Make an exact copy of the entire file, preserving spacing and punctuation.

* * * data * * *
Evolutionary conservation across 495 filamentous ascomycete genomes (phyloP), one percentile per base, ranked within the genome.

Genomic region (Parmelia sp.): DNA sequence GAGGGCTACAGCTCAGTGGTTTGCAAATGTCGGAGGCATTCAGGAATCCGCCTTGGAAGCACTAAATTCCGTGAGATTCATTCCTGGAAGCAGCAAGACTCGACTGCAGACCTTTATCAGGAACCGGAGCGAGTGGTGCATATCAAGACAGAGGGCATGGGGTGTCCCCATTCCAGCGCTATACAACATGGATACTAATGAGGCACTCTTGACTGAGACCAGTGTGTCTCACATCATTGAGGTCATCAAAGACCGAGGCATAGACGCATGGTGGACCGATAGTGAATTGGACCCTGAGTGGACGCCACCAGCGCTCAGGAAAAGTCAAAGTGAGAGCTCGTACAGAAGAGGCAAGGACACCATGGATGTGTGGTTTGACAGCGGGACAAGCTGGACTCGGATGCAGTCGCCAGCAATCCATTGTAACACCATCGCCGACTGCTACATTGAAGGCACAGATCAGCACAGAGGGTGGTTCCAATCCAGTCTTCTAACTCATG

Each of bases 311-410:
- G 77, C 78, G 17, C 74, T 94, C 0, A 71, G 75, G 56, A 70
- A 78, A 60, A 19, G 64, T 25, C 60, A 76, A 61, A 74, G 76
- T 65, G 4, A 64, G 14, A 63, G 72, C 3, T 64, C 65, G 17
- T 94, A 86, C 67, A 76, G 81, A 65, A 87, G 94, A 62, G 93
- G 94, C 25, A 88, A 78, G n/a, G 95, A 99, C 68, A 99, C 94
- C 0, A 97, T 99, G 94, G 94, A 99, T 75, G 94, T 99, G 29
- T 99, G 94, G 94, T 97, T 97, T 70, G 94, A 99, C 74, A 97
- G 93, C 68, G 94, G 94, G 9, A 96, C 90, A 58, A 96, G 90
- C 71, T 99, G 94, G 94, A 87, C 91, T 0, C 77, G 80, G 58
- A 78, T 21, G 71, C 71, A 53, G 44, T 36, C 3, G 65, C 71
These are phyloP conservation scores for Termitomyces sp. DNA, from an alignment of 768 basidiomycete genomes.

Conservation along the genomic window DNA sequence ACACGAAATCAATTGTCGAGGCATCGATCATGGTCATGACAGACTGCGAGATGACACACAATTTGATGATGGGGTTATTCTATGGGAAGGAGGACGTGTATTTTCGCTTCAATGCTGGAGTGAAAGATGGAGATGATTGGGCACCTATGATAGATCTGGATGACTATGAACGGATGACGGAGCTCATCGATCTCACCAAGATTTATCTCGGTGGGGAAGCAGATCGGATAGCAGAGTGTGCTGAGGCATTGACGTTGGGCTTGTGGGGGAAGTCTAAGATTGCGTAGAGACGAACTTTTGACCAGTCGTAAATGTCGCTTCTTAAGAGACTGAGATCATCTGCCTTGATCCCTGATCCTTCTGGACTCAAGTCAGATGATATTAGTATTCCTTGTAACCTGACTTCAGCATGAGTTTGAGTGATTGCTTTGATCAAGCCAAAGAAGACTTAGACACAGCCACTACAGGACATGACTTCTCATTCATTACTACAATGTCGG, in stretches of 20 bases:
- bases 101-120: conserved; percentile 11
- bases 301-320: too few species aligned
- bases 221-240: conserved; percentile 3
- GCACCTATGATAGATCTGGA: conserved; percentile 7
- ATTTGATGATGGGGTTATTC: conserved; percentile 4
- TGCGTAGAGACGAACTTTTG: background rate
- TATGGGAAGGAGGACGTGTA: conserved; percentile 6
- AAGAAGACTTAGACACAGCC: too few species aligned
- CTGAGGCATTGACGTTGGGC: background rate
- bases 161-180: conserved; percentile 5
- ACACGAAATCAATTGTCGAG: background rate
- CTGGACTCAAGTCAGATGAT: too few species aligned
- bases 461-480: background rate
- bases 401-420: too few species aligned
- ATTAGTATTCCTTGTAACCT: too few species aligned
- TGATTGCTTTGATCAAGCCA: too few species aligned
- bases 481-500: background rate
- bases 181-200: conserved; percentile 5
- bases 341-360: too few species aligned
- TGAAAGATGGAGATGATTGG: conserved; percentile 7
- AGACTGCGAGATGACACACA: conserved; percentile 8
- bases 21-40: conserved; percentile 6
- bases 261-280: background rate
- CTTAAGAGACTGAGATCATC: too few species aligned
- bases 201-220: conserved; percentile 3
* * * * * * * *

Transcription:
Evolutionary conservation across 495 filamentous ascomycete genomes (phyloP), one percentile per base, ranked within the genome.

Genomic region (Parmelia sp.): DNA sequence GAGGGCTACAGCTCAGTGGTTTGCAAATGTCGGAGGCATTCAGGAATCCGCCTTGGAAGCACTAAATTCCGTGAGATTCATTCCTGGAAGCAGCAAGACTCGACTGCAGACCTTTATCAGGAACCGGAGCGAGTGGTGCATATCAAGACAGAGGGCATGGGGTGTCCCCATTCCAGCGCTATACAACATGGATACTAATGAGGCACTCTTGACTGAGACCAGTGTGTCTCACATCATTGAGGTCATCAAAGACCGAGGCATAGACGCATGGTGGACCGATAGTGAATTGGACCCTGAGTGGACGCCACCAGCGCTCAGGAAAAGTCAAAGTGAGAGCTCGTACAGAAGAGGCAAGGACACCATGGATGTGTGGTTTGACAGCGGGACAAGCTGGACTCGGATGCAGTCGCCAGCAATCCATTGTAACACCATCGCCGACTGCTACATTGAAGGCACAGATCAGCACAGAGGGTGGTTCCAATCCAGTCTTCTAACTCATG

Each of bases 311-410:
- G 77, C 78, G 17, C 74, T 94, C 0, A 71, G 75, G 56, A 70
- A 78, A 60, A 19, G 64, T 25, C 60, A 76, A 61, A 74, G 76
- T 65, G 4, A 64, G 14, A 63, G 72, C 3, T 64, C 65, G 17
- T 94, A 86, C 67, A 76, G 81, A 65, A 87, G 94, A 62, G 93
- G 94, C 25, A 88, A 78, G n/a, G 95, A 99, C 68, A 99, C 94
- C 0, A 97, T 99, G 94, G 94, A 99, T 75, G 94, T 99, G 29
- T 99, G 94, G 94, T 97, T 97, T 70, G 94, A 99, C 74, A 97
- G 93, C 68, G 94, G 94, G 9, A 96, C 90, A 58, A 96, G 90
- C 71, T 99, G 94, G 94, A 87, C 91, T 0, C 77, G 80, G 58
- A 78, T 21, G 71, C 71, A 53, G 44, T 36, C 3, G 65, C 71
These are phyloP conservation scores for Termitomyces sp. DNA, from an alignment of 768 basidiomycete genomes.

Conservation along the genomic window DNA sequence ACACGAAATCAATTGTCGAGGCATCGATCATGGTCATGACAGACTGCGAGATGACACACAATTTGATGATGGGGTTATTCTATGGGAAGGAGGACGTGTATTTTCGCTTCAATGCTGGAGTGAAAGATGGAGATGATTGGGCACCTATGATAGATCTGGATGACTATGAACGGATGACGGAGCTCATCGATCTCACCAAGATTTATCTCGGTGGGGAAGCAGATCGGATAGCAGAGTGTGCTGAGGCATTGACGTTGGGCTTGTGGGGGAAGTCTAAGATTGCGTAGAGACGAACTTTTGACCAGTCGTAAATGTCGCTTCTTAAGAGACTGAGATCATCTGCCTTGATCCCTGATCCTTCTGGACTCAAGTCAGATGATATTAGTATTCCTTGTAACCTGACTTCAGCATGAGTTTGAGTGATTGCTTTGATCAAGCCAAAGAAGACTTAGACACAGCCACTACAGGACATGACTTCTCATTCATTACTACAATGTCGG, in stretches of 20 bases:
- bases 101-120: conserved; percentile 11
- bases 301-320: too few species aligned
- bases 221-240: conserved; percentile 3
- GCACCTATGATAGATCTGGA: conserved; percentile 7
- ATTTGATGATGGGGTTATTC: conserved; percentile 4
- TGCGTAGAGACGAACTTTTG: background rate
- TATGGGAAGGAGGACGTGTA: conserved; percentile 6
- AAGAAGACTTAGACACAGCC: too few species aligned
- CTGAGGCATTGACGTTGGGC: background rate
- bases 161-180: conserved; percentile 5
- ACACGAAATCAATTGTCGAG: background rate
- CTGGACTCAAGTCAGATGAT: too few species aligned
- bases 461-480: background rate
- bases 401-420: too few species aligned
- ATTAGTATTCCTTGTAACCT: too few species aligned
- TGATTGCTTTGATCAAGCCA: too few species aligned
- bases 481-500: background rate
- bases 181-200: conserved; percentile 5
- bases 341-360: too few species aligned
- TGAAAGATGGAGATGATTGG: conserved; percentile 7
- AGACTGCGAGATGACACACA: conserved; percentile 8
- bases 21-40: conserved; percentile 6
- bases 261-280: background rate
- CTTAAGAGACTGAGATCATC: too few species aligned
- bases 201-220: conserved; percentile 3